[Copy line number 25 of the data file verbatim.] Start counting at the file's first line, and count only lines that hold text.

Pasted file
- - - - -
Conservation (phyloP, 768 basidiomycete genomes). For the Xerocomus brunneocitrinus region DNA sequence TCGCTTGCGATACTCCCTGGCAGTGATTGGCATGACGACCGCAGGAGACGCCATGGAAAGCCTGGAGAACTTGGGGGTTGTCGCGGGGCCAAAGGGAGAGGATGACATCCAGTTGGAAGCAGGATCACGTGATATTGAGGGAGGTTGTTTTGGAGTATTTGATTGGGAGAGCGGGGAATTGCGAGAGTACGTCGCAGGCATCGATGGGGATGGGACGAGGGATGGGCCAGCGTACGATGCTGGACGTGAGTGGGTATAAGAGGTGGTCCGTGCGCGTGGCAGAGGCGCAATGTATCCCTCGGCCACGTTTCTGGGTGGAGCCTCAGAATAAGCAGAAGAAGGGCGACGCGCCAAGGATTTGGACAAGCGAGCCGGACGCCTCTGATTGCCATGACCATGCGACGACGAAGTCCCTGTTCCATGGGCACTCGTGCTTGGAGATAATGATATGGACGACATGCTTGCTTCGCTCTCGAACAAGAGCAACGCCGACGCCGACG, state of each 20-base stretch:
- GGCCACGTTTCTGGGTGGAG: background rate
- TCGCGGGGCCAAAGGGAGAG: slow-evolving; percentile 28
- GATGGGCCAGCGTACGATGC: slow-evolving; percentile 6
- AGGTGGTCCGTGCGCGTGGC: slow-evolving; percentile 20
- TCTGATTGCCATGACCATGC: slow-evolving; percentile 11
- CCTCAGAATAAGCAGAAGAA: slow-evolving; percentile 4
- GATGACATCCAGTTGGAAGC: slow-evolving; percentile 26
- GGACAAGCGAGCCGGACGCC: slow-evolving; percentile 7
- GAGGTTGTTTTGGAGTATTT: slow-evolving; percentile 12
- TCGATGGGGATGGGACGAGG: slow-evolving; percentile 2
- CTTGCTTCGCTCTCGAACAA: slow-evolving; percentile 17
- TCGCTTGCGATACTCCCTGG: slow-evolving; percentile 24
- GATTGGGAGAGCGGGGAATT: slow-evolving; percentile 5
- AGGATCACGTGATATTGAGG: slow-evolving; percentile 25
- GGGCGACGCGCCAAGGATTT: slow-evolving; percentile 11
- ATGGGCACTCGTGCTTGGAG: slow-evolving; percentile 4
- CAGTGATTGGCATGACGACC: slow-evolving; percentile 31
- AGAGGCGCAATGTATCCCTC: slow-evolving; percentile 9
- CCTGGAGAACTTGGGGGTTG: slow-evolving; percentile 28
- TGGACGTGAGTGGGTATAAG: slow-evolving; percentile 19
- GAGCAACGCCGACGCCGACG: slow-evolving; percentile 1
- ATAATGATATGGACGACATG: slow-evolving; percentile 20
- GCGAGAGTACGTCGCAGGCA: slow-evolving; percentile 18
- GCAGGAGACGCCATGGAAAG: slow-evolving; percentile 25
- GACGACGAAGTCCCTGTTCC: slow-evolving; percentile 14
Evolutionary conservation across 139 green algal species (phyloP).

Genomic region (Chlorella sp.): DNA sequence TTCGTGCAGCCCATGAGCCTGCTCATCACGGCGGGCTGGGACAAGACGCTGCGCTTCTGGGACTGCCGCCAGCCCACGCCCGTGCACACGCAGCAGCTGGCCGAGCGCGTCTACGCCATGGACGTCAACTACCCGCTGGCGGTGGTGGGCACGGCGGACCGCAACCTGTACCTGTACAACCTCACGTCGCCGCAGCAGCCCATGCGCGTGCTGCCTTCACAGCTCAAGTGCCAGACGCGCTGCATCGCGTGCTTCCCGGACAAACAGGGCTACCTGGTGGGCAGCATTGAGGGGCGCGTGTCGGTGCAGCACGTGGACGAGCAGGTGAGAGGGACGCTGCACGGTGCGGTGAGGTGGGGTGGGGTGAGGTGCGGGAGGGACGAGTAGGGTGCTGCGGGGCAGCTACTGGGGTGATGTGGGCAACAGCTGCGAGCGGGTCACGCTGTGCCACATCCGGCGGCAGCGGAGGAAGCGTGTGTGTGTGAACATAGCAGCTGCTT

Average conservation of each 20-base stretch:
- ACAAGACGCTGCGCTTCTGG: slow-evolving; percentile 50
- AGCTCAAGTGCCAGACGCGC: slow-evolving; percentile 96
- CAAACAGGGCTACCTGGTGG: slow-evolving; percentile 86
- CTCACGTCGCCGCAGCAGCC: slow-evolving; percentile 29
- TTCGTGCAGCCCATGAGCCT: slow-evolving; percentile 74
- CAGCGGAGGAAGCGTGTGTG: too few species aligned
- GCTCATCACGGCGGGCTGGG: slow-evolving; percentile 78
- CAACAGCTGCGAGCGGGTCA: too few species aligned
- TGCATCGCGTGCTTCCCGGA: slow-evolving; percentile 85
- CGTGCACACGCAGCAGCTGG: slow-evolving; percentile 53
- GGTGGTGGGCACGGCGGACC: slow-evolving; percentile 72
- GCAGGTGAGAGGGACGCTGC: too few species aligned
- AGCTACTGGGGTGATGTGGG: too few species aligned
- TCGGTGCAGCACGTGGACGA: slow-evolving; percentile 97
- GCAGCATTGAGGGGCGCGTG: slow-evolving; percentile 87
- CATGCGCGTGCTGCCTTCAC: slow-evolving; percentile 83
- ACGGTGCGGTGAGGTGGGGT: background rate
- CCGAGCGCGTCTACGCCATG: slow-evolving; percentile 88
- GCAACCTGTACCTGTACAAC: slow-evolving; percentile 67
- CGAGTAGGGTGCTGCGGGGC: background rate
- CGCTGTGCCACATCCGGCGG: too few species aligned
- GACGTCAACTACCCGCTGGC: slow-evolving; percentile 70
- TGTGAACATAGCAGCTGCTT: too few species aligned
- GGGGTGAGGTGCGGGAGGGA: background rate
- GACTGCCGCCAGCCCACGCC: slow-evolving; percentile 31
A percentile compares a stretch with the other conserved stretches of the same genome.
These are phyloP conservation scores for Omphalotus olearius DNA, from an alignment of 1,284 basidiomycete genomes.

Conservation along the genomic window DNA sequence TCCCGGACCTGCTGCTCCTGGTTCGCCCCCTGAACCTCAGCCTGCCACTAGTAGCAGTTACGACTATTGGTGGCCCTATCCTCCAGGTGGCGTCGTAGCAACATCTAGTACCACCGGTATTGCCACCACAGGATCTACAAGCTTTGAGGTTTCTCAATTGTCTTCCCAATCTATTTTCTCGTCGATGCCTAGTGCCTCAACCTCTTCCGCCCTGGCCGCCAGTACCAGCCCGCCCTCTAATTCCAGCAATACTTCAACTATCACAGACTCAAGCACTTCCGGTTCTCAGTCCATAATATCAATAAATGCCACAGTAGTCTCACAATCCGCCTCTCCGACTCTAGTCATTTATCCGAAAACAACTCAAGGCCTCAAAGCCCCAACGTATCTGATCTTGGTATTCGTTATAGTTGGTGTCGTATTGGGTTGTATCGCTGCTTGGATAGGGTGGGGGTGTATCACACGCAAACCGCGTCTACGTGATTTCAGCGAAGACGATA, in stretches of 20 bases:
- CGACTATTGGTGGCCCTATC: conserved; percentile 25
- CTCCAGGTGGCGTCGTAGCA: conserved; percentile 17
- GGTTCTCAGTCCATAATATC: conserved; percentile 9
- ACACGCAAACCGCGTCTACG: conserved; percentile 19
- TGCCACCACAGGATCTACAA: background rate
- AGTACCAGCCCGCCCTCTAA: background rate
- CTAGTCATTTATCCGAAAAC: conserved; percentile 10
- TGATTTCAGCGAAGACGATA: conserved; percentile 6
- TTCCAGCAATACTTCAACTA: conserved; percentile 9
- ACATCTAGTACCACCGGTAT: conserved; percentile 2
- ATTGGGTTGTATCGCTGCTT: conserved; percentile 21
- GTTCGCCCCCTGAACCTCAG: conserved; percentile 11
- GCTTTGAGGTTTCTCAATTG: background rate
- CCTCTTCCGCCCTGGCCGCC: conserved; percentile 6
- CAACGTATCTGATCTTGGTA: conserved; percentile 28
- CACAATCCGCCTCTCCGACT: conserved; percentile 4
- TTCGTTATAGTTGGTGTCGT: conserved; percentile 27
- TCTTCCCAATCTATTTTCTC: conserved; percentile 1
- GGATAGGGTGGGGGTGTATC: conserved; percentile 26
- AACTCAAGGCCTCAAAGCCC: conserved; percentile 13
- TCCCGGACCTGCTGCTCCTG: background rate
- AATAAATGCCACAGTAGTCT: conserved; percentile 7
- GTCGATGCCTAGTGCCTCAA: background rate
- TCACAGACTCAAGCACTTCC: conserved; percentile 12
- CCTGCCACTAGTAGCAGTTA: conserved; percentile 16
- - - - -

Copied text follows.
- GCAGGAGACGCCATGGAAAG: slow-evolving; percentile 25